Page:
Also, if the sole owner of the real estate passed away, then the transfer of ownership might need to be done through a grant of probate. In addition, if the person who passed had multiple shares in a company, they might require a grant of probate. If the sole owner of real estate was two individuals, then the ownership would be transferred to the second owner.

On the other hand, if a person died without a will, a probate process can also happen. It involves the transfer of assets that are legally entitled to be distributed under the law of inheritance.

Process In Applying A Probate

In most cases, the executor specified in the will handles probate. In the absence of a will, the state probate court decides inheritance. The probate procedure and timeframe would depend on the state, but, in general, such processes are required.

Step 1: You can only act as the legal executor of the estate if the person died in the county where they resided. This step requires you to file a petition to be acknowledged as the executor.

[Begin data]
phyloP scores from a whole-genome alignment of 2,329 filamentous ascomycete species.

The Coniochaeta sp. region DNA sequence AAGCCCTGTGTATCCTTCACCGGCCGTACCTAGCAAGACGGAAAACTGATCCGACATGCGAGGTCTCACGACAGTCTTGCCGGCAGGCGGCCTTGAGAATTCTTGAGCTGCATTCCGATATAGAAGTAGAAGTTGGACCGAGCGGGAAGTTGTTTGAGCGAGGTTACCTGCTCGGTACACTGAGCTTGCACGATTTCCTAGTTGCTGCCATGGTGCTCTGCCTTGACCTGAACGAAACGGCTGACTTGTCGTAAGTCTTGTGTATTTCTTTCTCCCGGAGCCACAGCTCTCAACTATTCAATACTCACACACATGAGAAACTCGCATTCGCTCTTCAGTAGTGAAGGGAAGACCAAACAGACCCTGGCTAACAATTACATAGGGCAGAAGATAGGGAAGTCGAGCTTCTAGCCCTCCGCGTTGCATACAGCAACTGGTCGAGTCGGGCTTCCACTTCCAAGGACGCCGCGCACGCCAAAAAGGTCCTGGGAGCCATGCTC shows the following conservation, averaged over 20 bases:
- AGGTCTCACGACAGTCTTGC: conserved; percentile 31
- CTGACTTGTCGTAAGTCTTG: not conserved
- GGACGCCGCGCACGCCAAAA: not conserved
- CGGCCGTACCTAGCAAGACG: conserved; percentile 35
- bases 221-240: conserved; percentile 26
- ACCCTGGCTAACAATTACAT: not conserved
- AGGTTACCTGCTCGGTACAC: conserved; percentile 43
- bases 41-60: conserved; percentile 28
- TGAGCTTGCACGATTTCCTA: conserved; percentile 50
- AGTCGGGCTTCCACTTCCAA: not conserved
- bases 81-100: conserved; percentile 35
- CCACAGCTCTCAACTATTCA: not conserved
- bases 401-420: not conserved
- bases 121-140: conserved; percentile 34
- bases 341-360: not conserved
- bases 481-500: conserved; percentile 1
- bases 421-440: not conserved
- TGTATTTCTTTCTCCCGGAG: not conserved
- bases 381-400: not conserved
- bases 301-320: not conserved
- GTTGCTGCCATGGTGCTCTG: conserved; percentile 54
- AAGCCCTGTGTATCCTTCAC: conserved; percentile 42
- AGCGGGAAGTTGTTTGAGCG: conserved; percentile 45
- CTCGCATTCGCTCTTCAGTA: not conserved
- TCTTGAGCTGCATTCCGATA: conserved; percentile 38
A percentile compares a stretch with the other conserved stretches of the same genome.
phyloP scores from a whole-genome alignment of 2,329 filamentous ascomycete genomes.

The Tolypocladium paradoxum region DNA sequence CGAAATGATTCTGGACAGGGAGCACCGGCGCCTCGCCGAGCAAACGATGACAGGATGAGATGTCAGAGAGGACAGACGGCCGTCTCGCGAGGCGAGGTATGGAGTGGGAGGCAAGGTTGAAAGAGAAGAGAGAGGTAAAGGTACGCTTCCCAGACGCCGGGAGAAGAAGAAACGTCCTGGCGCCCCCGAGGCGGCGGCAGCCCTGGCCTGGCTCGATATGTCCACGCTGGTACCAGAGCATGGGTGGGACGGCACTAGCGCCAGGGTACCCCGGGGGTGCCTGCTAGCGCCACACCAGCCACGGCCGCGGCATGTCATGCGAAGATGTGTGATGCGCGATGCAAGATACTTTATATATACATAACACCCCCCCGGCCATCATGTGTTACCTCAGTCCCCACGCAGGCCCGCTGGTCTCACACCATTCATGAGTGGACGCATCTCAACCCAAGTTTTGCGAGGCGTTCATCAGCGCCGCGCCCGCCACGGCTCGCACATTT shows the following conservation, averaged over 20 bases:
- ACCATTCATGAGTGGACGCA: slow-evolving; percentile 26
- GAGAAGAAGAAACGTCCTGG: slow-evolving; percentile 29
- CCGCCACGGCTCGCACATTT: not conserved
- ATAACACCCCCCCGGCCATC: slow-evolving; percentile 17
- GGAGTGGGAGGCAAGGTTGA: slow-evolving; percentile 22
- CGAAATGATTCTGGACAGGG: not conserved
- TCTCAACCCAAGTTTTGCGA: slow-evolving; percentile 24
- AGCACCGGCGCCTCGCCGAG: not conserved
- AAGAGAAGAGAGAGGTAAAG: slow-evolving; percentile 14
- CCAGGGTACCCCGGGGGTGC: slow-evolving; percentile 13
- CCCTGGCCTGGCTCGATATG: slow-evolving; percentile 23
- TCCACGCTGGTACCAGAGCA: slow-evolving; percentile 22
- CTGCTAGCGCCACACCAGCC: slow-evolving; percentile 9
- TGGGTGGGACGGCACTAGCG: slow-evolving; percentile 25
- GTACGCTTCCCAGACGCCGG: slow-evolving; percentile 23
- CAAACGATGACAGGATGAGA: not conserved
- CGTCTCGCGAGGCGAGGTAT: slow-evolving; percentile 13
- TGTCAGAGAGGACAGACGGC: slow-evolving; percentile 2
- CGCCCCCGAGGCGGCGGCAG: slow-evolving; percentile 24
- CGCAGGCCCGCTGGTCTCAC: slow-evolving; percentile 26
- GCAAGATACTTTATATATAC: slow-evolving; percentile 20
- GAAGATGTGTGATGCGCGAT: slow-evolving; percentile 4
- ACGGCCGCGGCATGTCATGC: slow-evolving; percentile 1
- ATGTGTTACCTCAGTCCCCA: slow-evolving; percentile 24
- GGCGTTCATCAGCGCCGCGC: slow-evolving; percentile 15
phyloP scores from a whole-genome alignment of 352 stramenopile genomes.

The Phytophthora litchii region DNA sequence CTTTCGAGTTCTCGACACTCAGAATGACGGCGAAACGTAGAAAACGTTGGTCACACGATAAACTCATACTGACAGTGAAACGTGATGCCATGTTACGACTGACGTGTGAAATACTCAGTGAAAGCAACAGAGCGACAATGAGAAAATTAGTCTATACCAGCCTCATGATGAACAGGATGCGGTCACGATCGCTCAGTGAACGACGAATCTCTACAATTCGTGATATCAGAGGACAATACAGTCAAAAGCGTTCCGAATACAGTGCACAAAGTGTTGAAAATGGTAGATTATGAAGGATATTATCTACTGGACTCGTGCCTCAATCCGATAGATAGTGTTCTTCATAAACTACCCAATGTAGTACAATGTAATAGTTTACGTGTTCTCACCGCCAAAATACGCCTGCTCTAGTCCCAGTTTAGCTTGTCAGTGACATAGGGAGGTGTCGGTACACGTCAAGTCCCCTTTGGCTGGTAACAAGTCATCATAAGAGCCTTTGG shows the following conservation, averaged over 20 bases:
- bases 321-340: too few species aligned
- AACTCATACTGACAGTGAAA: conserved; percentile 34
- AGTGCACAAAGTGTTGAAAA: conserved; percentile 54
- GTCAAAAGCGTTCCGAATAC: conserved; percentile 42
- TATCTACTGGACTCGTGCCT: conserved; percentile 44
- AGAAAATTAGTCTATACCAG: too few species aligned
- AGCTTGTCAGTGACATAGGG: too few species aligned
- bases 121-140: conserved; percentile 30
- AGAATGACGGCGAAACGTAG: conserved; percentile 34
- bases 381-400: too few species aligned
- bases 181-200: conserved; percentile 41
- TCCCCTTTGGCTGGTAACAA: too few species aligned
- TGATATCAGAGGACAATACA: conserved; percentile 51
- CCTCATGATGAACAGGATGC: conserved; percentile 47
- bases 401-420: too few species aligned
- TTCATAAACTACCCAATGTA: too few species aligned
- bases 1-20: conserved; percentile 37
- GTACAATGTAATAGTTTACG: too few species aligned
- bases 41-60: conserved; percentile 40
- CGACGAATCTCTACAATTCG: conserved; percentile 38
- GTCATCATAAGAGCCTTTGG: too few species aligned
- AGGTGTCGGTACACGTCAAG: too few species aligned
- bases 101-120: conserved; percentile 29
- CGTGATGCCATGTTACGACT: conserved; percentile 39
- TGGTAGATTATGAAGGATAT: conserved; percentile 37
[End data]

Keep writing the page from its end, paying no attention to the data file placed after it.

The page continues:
Step 2: You'll need to notify all creditors, beneficiaries, and heirs that the estate is in probate (as required by the court). Several states may require the publication of an announcement in a newspaper.

Step 3: Compile and provide to the court a list of all assets that are subject to probate, including, but not limited to:

  • Retiring assets
  • Investing in property
  • Collections of priceless paintings and other personal belongings
  • Accounts at several financial institutions
  • Securities, such as stocks and bonds

Step 4: Review all the debts and unpaid bills of the estate. This step can help you determine how the money will be used. You'll need to go through all of the estate's documents to gather details. You'll also need to file a final income tax return.